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Unenforceable credit card and loan agreements

Wednesday, 10th June 2009

054-credit-applicationLatest updates can be found towards the end of the article, just above the Debtwizard comment.

Many firms have sprung up claiming on their websites or in their advertisements to be able to get you out of your credit card or personal loan debt.  How can this be done you may ask? And it may be difficult to discover the true position.

Much of the hype and information surrounding this issue is incorrect or misleading but it is true that in some cases lenders are unable to issue legal proceedings to recover monies they claim are owed to them. This is because some of their credit agreements lack 'prescribed terms' and are 'irredeemably unenforceable'. Mike has spoken with solicitors and been to the Law Society and can now report the facts as follows:


The Consumer Credit Act 1974 (The Act) was brought in to safeguard the public from unscrupulous lenders. It requires most businesses that offer goods or services on credit or lend money to consumers to be licensed by the Office of Fair Trading. Trading without a licensing arrangement is a criminal offence and can result in a fine and/or imprisonment.

The Act also requires certain credit and hire arrangements to be set out in a particular way and to contain certain information in order to be enforceable.

Until 6 April 2008, credit agreements were excluded from control if the amount of credit or hire exceeded £25,000. However, this financial limit was removed for all new credit and hire agreements by the Consumer Credit Act 2006.

Pre-existing agreements above £25,000 remain outside CCA regulation.

The Act was so worded that if lenders did not comply with the provisions of the Act, they would be unable to enforce repayment of the loan in a court, it was not however, the intention to trip up major banks or credit card companies which may have unintentionally failed to observe all the rules by not containing the prescribed terms, and thereby render their credit agreements unenforceable.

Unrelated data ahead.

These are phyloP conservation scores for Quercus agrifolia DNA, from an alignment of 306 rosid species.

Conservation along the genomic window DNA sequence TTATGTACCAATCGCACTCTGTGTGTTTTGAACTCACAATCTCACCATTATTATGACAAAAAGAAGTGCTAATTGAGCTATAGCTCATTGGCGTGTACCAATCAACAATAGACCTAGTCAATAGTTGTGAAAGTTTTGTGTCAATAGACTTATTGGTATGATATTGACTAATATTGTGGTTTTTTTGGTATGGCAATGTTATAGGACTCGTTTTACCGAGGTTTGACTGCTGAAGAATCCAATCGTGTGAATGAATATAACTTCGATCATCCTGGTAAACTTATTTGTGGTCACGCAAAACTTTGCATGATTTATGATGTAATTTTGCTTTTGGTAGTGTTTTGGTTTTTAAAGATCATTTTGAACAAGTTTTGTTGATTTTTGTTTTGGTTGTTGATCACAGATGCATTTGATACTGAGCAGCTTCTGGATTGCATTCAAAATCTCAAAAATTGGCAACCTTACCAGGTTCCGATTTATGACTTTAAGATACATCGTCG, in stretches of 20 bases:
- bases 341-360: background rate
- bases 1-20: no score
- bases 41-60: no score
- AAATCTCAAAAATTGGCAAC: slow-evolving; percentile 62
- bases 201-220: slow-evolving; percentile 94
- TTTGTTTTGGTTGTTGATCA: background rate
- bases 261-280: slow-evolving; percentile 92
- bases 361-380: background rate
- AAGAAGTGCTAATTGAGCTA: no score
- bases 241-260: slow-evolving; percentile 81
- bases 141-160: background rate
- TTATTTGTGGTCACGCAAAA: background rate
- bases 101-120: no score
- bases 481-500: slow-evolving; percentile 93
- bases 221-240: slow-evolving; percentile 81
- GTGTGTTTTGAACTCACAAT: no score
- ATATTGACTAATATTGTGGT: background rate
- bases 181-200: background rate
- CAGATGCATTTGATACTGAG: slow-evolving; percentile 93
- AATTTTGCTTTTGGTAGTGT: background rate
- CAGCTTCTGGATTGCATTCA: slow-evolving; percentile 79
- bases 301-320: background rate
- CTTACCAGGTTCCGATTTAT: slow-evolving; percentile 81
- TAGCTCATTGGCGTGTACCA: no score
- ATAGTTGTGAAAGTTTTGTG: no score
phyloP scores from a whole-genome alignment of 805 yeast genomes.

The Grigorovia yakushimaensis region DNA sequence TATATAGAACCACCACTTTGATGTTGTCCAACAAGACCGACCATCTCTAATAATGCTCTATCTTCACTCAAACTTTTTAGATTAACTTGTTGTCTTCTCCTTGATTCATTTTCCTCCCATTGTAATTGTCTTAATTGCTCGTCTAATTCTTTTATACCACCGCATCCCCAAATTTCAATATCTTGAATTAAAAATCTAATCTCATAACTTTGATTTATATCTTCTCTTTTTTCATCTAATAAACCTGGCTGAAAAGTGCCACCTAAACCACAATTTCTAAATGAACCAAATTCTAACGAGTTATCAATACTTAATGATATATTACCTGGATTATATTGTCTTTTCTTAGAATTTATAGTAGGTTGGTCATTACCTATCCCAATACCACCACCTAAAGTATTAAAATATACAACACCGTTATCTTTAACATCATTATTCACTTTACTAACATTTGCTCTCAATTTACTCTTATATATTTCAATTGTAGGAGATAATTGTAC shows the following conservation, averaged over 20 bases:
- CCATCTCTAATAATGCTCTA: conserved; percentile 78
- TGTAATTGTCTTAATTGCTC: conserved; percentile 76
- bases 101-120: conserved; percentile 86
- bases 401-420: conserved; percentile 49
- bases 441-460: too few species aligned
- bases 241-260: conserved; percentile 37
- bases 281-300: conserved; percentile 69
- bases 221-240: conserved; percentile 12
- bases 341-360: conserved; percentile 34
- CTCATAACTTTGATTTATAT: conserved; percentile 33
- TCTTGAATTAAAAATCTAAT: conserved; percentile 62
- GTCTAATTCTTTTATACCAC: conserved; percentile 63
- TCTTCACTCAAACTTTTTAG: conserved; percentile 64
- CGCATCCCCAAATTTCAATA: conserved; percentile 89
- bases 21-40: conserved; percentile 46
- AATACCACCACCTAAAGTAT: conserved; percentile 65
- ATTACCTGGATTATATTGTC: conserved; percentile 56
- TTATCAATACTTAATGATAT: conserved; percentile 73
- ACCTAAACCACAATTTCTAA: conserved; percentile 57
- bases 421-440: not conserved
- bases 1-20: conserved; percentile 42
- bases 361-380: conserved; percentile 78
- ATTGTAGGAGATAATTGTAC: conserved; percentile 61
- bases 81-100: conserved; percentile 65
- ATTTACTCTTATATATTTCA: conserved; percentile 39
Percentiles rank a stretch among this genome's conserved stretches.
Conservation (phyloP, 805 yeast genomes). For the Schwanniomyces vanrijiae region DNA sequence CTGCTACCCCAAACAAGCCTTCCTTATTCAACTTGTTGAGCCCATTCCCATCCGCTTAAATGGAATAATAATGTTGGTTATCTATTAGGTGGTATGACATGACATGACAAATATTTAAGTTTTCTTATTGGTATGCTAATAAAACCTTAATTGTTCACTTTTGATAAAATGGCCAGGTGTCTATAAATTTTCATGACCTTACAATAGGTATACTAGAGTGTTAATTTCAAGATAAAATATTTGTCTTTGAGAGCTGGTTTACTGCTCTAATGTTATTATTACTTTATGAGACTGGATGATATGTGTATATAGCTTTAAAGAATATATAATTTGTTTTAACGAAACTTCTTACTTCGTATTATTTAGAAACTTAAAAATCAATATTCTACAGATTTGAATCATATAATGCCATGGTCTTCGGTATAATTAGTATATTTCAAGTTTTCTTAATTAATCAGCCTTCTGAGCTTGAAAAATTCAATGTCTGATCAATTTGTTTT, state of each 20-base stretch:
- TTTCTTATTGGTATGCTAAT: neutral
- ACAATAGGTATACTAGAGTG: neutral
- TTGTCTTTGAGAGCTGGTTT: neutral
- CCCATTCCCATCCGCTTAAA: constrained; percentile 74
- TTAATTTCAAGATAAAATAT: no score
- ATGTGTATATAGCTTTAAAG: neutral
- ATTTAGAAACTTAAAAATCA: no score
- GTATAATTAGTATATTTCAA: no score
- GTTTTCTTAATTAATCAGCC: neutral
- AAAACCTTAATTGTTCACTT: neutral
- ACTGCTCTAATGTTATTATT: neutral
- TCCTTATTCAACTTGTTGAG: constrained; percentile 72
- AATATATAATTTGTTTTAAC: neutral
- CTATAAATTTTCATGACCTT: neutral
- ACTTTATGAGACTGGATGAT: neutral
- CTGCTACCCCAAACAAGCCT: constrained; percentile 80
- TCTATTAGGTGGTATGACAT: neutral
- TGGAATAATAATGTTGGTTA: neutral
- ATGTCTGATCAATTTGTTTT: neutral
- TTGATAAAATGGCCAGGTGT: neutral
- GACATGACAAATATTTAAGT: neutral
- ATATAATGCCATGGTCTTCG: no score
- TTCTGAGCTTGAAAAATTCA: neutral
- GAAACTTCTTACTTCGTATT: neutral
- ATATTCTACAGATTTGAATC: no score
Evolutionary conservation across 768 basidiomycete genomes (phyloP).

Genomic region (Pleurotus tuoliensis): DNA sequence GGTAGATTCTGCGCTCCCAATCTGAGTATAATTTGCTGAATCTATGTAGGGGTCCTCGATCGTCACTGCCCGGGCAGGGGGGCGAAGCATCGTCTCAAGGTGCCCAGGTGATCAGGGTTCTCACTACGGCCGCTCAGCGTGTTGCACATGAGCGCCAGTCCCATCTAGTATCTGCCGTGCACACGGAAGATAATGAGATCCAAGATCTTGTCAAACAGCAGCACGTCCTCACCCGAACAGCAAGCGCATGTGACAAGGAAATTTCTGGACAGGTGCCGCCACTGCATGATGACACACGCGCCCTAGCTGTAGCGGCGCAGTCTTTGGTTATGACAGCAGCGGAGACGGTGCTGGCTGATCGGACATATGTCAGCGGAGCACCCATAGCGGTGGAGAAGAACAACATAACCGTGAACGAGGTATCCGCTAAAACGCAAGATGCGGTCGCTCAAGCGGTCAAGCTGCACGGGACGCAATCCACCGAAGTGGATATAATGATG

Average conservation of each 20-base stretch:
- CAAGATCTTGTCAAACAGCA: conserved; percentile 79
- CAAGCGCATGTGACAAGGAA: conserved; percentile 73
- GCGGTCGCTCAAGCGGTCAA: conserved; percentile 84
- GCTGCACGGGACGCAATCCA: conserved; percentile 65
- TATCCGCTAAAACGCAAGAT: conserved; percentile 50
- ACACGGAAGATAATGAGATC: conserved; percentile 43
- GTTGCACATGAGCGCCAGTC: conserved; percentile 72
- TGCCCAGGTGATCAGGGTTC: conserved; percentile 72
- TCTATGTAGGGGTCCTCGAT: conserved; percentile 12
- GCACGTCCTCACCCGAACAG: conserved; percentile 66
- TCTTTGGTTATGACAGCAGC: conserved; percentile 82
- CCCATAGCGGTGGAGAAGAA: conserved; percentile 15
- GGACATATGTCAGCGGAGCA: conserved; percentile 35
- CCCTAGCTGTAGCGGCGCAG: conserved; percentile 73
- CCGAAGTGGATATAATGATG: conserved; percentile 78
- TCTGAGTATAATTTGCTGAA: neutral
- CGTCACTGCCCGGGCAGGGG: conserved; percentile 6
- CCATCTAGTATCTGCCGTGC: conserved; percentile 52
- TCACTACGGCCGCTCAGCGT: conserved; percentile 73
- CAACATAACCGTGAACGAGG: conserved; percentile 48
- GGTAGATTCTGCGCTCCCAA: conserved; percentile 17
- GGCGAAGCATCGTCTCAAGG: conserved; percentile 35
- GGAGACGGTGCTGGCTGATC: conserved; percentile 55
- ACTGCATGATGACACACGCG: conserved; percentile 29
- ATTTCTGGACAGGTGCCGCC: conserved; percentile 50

The current Position

In such cases where the agreement was signed before 6 April 2007 the lender can apply to a court for an enforcement order. However there are certain circumstances in which the court does not have power or jurisdiction to enforce the agreement. It therefore remains unenforceable and the lender is unable to recover any money, in legal proceedings, from the borrower.

For agreements made on or after 6 April 2007 the court now has discretion under the Consumer Credit Act 2006 to enforce an agreement which does not comply with the Act's requirements.  The court must consider the prejudice that would be suffered by the borrower if it were decided to enforce the agreement, against the prejudice that would be suffered by the lender if the court decided against enforcing it.

Claims made by Claims Management Companies

There are companies claiming that 80% of agreements are unenforceable and they will want to charge you a fee to get rid of your debt, sometimes charging you a percentage of the amount you have 'saved'.  Some may also claim to get you compensation. These companies should not be giving guarantees or making promises to get you out of your debt and consumers have been asked by the Ministry of Justice, which monitors claims management companies, to report to them any which are operating in an unacceptable way.

Whilst in certain circumstances some agreements may be unenforceable, many are. If you mistakenly believe your agreement is unenforceable and are not making repayments you may be incurring additional default charges and legal costs.

Ministry of Justice - Claims Management Companies

Firms that provide regulated claims management services must be authorised by the Regulator. You can easily search on line to see if the 'claim management firm' is regulated.

The search can be by business name, trading name or authorisation number, and the search result will give the business name, any trading names, principal place of business and authorisation number.

Click here to do a search.

Mis-leading adverts or statements

Below is a list of the types of statement that are causing concern, along with an example for each. If a firm makes such statements and are unable to provide evidence to justify them, then they could be considered misleading.

Potential outcomes